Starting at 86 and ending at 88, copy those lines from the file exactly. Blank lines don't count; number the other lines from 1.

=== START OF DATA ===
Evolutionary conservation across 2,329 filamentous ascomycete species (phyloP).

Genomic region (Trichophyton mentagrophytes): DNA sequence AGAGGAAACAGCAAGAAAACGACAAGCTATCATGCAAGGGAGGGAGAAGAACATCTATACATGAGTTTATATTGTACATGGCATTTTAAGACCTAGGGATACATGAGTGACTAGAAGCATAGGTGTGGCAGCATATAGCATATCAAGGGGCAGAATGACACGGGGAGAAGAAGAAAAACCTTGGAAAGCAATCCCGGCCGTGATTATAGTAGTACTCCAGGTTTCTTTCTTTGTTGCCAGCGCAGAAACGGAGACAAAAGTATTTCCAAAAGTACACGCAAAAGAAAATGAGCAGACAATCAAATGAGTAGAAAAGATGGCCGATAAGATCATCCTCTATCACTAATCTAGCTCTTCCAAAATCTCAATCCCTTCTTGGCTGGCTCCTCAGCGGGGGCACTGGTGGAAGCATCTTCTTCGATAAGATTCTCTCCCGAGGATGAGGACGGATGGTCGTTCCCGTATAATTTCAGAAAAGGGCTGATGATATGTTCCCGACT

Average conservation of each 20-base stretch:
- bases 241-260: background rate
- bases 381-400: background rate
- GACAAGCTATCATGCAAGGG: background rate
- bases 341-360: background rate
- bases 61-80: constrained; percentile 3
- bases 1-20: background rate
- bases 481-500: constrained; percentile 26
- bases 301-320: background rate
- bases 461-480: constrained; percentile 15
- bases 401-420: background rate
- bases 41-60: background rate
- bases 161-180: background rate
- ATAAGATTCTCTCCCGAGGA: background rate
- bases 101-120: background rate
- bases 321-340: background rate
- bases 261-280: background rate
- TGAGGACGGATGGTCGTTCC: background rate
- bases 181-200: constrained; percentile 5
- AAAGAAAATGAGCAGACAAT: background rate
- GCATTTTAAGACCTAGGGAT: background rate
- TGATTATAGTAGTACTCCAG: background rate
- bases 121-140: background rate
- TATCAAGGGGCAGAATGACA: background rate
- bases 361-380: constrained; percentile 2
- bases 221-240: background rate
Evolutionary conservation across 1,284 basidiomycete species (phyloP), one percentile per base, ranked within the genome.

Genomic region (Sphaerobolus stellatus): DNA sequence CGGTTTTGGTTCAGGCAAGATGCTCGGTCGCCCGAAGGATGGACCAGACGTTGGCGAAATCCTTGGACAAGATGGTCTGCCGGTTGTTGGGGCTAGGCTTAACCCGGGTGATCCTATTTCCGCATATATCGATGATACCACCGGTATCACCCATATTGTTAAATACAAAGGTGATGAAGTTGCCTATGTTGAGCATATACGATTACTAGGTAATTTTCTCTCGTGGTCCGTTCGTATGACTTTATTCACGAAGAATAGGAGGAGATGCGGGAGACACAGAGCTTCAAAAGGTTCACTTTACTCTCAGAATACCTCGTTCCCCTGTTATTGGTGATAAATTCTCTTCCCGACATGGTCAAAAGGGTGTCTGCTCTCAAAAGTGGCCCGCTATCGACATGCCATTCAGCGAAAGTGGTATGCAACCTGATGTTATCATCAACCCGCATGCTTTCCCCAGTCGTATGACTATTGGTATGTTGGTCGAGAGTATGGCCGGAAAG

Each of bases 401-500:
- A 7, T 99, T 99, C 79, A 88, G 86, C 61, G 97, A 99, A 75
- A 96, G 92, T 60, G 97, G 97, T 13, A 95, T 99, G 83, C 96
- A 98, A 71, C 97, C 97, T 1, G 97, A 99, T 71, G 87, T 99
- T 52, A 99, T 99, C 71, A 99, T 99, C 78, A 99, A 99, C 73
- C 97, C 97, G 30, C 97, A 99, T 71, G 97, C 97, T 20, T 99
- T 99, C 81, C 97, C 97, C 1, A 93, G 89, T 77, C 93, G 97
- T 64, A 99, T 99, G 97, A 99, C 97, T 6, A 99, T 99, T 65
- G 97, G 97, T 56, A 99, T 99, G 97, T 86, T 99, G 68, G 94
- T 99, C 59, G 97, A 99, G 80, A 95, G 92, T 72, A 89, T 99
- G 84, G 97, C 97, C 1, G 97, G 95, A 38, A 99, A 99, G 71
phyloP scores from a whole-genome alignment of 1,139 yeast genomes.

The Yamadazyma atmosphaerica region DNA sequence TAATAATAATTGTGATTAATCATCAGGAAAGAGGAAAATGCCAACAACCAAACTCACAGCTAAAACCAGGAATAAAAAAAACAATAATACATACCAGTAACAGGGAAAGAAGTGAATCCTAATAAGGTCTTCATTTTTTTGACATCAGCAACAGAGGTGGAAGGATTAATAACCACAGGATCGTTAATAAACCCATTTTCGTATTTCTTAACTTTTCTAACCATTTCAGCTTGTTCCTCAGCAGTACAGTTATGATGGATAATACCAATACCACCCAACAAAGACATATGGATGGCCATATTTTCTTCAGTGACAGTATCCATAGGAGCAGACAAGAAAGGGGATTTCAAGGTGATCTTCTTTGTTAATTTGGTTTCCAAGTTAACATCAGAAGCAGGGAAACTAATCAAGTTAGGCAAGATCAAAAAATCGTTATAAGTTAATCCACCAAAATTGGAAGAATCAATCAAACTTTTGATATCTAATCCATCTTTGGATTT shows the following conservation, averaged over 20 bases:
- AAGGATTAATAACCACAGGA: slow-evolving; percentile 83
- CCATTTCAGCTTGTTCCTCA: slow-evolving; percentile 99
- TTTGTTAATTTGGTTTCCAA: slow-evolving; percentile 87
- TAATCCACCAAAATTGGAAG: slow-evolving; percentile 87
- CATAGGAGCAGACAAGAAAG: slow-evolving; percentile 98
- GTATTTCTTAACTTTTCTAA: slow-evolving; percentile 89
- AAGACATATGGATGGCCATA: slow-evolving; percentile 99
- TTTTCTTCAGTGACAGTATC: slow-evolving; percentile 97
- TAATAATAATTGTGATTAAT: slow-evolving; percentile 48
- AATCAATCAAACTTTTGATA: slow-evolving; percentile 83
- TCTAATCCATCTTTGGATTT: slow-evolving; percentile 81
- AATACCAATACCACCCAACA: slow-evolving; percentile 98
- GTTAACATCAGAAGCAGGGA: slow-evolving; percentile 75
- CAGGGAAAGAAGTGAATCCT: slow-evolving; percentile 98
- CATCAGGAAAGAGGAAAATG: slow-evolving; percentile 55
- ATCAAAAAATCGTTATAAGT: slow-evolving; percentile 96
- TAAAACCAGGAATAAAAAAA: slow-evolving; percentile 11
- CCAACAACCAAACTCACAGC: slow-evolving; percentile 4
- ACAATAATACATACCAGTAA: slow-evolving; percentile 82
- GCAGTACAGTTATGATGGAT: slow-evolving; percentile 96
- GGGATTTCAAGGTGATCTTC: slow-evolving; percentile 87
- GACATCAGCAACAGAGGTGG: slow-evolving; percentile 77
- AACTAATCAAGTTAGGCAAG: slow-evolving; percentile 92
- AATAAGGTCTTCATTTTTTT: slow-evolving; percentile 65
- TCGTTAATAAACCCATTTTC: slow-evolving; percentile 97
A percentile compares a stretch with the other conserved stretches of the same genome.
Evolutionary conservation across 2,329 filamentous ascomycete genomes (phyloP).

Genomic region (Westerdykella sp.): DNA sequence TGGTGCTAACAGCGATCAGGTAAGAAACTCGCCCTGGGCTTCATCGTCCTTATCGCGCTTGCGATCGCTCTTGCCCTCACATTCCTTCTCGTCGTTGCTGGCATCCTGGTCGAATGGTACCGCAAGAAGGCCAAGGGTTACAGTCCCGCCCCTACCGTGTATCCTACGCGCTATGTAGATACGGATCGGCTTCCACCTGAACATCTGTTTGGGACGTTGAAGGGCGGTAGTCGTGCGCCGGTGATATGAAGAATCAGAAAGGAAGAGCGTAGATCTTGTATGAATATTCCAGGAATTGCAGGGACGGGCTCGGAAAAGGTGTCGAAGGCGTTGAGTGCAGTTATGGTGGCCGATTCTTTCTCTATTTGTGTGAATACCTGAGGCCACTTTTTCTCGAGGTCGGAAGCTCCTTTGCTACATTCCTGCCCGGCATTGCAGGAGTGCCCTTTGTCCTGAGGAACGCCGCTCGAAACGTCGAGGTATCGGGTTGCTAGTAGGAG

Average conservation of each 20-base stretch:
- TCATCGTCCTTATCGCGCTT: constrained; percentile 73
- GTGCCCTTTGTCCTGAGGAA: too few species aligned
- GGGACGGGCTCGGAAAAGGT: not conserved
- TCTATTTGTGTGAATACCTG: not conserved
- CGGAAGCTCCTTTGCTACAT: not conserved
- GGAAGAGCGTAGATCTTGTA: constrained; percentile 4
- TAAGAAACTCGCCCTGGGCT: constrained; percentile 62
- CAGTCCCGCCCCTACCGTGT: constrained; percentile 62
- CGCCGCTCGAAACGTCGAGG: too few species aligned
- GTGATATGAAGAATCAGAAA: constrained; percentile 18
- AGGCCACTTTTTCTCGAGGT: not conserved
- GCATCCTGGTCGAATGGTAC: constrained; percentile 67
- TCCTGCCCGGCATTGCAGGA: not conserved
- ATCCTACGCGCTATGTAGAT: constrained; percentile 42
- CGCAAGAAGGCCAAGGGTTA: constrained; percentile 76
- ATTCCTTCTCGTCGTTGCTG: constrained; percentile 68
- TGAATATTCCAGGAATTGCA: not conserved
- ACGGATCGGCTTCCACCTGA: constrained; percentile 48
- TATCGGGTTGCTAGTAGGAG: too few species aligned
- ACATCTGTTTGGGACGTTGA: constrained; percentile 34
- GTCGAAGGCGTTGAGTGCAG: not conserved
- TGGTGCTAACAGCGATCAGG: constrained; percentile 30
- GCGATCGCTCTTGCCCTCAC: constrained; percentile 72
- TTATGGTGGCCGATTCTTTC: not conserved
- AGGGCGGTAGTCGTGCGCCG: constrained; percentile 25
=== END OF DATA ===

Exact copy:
- ATCCTACGCGCTATGTAGAT: constrained; percentile 42
- CGCAAGAAGGCCAAGGGTTA: constrained; percentile 76
- ATTCCTTCTCGTCGTTGCTG: constrained; percentile 68